Sleep Abnormalities Common In All Stages of Psychosis

Sleep disturbances are consistently high throughout the course of psychosis — with later stages associated with distinctive brain wave activity during sleep, a new review and meta-analysis shows. For example, compared with their healthy peers, participants in a chronic psychosis stage had reduced density, amplitude, and duration of spindles — or bursts of brainwave activity … Read more

Noninvasive Laser Therapy Tied to Improved Short-Term Memory

Transcranial photobiomodulation (tPBM), a noninvasive laser light therapy, can improve short-term memory in young adults when applied to the right prefrontal cortex (PFC) of the brain, new research suggests. Investigators compared the effect of 1064 nm of tPBM delivered over a 12-minute session to the right PFC vs three other treatment arms: delivery of the … Read more

EEG Backs Near-Death Experience During CPR

Brain wave recordings obtained during cardiopulmonary resuscitation (CPR) offer support to near-death experiences subjectively reported by some people who survive cardiac arrest, according to a novel new study. “These recalled experiences and brain wave changes may be the first signs of the so-called ‘near-death’ experience, and we have captured them for the first time in … Read more

First Known Opiate Biomarker Shows Fentanyl’s Effect on Brain

Fentanyl depresses breathing about 4 minutes before symptoms of distress are evident at a dose that is 1700 times lower than that needed for sedation, new research shows. This new information comes after researchers identified a unique EEG signature produced by fentanyl, the first known biomarker of an opiate’s effect on the brain. By monitoring … Read more

tDCS for Patients With Disorders of Consciousness

The study covered in this summary was published on medRxiv.org as a preprint and has not yet been peer reviewed. Key Takeaways Meta-analysis data from eight randomized controlled trials (RCT) showed that transcranial direct-current stimulation (tDCS) treatment for patients with disorders of consciousness (DoC) was more effective at improving behavior performance compared to controls. Patients … Read more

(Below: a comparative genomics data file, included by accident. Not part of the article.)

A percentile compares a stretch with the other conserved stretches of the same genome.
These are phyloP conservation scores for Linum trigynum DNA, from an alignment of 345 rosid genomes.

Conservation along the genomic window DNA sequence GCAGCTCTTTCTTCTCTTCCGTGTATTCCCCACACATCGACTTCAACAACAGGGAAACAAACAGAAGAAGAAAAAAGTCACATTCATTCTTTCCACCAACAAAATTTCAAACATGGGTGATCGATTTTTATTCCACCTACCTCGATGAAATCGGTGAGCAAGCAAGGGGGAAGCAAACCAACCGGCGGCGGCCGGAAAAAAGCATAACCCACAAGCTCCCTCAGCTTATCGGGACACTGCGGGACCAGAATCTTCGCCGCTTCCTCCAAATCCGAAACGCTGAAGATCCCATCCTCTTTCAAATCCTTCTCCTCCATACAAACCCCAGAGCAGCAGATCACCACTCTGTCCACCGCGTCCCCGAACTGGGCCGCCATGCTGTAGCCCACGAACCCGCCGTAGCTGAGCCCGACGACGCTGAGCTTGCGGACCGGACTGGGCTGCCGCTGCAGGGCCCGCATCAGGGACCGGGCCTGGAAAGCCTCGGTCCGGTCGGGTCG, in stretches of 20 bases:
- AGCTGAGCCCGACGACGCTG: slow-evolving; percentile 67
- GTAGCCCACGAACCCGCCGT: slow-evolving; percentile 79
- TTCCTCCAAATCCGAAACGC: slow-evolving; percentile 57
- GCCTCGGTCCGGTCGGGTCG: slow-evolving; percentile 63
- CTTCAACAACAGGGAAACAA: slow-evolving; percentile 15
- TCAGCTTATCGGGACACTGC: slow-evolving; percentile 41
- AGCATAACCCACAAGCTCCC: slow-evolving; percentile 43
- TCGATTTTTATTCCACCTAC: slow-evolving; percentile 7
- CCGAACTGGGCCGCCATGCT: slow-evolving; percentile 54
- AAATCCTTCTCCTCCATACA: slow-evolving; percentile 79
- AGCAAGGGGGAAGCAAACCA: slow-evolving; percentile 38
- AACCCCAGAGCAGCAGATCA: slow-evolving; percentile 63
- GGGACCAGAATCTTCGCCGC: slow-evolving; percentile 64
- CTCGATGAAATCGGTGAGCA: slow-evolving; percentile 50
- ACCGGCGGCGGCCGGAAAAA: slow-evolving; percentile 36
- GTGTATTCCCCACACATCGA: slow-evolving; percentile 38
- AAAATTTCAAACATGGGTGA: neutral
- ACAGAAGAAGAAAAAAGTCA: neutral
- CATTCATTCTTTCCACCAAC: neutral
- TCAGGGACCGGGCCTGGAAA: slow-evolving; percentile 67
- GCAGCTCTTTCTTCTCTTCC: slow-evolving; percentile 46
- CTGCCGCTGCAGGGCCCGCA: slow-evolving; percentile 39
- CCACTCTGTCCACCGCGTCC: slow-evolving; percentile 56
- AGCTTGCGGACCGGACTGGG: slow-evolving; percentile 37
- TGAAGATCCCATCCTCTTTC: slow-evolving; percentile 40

Mechanical Touch Therapy Device Promising for Anxiety

An at-home investigational device is a promising noninvasive therapeutic approach for anxiety disorders, results from an open-label pilot trial suggest. The small study showed users of the Mechanical Affective Touch Therapy (MATT) had improved anxiety and depression symptoms, which corresponded to positive changes in alpha and theta oscillatory activity. Dr Linda Carpenter “MATT is part … Read more

Air Pollution a Seizure Trigger for Patients With Epilepsy

Elevated concentrations of carbon monoxide (CO) due to air pollution increases the risk of epileptic seizures, a unique new study suggests. The link between daily outdoor CO exposure and seizure risk was particularly evident for subclinical seizures ― those in patients with abnormal electroencephalography (EEG) signals but no clinical symptoms. “Our findings suggest that people … Read more

Does Giving Moms Cash Make Babies Smarter?

In his first state of the Union address earlier this month, President Joe Biden broached a tax policy question that neuroscientists and pediatricians also see as a scientific one. Biden urged lawmakers to extend the Child Tax Credit “so no one has to raise a family in poverty.” Apart from the usual political and budgetary … Read more

Post-COVID Cognitive, EEG Changes Persist Up to 10 Months

Editor’s note: Find the latest COVID-19 news and guidance in Medscape’s Coronavirus Resource Center. Patients who recover from COVID-19 show interrelated cognitive, EEG, and MRI abnormalities 2 months after hospital discharge — with some “disurbances” persisting as long as 10 months later, new research suggests. In a cohort of patients admitted to the emergency department … Read more